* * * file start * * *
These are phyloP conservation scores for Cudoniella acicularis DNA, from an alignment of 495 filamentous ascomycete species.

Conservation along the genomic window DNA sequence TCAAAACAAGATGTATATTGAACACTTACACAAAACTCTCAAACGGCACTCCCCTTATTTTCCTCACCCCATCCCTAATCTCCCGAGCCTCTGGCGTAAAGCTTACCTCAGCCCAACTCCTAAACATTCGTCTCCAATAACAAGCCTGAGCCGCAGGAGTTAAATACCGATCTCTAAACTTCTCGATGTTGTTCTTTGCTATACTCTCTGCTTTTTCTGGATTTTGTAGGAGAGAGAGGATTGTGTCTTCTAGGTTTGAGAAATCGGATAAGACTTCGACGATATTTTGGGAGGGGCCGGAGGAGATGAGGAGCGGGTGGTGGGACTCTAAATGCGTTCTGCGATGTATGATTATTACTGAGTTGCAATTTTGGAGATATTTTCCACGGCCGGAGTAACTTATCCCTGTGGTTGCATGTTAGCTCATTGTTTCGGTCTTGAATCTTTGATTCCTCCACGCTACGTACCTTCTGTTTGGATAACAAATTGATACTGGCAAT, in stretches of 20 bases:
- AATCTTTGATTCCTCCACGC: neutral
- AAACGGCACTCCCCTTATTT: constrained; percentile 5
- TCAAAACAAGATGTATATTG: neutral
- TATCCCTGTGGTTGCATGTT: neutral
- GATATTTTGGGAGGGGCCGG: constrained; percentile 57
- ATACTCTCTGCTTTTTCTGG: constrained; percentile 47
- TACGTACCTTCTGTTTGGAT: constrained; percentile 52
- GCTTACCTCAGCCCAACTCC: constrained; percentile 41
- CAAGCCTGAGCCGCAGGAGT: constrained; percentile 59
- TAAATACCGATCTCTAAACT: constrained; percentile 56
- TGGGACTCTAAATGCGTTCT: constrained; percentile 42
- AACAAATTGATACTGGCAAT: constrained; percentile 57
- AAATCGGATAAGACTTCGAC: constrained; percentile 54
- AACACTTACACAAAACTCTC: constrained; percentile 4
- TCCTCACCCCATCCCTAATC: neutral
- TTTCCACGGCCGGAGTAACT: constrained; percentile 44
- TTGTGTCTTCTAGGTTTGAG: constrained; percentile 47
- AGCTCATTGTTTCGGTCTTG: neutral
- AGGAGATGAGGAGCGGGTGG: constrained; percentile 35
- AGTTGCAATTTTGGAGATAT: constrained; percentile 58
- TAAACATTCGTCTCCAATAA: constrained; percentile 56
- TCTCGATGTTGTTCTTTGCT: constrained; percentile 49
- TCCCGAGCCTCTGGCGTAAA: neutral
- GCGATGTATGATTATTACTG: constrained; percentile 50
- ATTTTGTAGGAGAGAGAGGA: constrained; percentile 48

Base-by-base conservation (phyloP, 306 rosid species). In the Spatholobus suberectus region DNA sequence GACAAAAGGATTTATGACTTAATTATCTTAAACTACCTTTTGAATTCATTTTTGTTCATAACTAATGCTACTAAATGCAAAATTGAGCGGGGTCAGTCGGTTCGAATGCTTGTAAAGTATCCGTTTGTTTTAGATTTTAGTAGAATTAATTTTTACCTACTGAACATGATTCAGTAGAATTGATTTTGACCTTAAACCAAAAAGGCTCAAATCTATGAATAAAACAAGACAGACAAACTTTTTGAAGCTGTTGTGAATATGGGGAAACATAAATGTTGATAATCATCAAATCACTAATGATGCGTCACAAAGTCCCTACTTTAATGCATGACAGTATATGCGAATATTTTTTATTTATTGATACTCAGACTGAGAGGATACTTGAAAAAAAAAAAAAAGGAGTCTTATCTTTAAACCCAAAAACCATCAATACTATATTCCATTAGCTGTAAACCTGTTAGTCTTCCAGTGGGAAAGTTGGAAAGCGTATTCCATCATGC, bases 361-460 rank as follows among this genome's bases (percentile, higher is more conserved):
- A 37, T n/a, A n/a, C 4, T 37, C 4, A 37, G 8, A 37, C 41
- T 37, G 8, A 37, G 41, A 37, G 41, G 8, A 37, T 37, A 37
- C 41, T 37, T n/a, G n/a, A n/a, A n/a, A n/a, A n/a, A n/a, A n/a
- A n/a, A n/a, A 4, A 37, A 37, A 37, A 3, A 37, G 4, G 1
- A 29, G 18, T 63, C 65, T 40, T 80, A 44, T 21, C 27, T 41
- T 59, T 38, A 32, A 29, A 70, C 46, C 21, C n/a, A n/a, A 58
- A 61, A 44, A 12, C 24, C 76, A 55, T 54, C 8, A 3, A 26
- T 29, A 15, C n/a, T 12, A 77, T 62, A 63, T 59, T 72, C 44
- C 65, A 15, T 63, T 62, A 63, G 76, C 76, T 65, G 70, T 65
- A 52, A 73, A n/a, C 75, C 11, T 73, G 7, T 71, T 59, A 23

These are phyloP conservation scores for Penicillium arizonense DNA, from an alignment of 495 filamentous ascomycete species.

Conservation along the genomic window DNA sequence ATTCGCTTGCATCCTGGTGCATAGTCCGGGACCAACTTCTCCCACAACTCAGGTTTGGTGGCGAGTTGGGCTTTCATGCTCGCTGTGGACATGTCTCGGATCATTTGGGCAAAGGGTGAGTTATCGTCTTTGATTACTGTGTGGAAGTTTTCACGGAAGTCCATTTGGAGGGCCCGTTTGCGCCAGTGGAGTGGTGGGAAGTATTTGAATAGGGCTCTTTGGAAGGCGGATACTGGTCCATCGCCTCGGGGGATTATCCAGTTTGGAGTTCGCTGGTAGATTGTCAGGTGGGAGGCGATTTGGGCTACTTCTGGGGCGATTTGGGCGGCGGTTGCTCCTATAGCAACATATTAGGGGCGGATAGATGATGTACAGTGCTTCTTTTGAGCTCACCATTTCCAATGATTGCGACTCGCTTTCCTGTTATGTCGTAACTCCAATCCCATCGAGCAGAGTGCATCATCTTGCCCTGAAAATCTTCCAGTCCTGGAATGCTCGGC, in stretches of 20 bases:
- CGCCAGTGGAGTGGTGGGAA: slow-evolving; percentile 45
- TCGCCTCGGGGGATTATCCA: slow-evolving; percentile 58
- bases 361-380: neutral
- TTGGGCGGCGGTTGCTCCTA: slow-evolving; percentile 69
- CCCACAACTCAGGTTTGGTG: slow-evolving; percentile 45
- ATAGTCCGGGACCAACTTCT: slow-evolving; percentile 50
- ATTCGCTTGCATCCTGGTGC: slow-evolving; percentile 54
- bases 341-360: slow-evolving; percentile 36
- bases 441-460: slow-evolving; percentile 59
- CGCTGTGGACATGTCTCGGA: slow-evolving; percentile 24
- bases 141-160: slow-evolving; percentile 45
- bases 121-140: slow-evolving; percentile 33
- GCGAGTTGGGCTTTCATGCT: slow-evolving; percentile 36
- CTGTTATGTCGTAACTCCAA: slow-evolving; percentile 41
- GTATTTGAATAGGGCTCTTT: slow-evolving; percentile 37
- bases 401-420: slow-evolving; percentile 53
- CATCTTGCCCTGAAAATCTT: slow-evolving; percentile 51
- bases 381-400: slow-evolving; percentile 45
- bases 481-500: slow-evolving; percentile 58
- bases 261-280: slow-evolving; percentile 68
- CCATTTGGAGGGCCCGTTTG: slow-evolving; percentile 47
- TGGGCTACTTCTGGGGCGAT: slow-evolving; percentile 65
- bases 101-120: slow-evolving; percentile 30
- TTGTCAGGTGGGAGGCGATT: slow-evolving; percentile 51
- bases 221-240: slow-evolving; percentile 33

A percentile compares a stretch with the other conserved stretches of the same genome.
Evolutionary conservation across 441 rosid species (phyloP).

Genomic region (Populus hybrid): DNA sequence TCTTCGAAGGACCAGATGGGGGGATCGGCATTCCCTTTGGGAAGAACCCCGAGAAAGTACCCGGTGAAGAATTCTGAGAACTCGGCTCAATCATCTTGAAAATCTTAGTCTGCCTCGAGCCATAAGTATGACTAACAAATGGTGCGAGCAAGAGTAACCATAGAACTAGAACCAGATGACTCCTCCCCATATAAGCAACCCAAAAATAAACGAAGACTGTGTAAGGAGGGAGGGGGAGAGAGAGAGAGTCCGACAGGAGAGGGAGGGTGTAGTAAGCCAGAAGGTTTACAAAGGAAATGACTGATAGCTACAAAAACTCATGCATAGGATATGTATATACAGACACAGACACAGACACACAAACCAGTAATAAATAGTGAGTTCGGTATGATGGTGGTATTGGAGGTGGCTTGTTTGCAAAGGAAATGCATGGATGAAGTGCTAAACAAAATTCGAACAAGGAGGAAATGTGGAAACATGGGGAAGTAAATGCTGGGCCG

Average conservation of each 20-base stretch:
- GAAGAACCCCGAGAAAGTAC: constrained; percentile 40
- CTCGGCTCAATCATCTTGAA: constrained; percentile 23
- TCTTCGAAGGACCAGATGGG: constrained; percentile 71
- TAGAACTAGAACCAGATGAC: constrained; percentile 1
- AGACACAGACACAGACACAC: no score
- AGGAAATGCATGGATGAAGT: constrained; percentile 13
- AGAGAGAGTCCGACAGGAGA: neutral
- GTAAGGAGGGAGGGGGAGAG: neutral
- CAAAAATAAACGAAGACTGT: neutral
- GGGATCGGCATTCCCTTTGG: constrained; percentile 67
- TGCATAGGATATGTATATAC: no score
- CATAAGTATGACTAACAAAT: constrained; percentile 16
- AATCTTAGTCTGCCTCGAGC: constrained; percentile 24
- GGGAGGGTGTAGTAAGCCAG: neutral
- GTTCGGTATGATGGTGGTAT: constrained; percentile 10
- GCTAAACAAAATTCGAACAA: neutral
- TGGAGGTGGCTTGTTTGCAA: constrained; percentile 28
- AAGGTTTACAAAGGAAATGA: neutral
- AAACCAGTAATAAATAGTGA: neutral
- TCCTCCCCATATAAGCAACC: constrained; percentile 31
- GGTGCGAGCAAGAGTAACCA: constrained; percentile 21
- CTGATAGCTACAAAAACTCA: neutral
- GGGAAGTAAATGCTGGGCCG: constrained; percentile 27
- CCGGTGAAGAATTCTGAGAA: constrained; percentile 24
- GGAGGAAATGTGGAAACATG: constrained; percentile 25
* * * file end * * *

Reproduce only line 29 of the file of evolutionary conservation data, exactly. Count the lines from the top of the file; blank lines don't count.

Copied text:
- A 37, T n/a, A n/a, C 4, T 37, C 4, A 37, G 8, A 37, C 41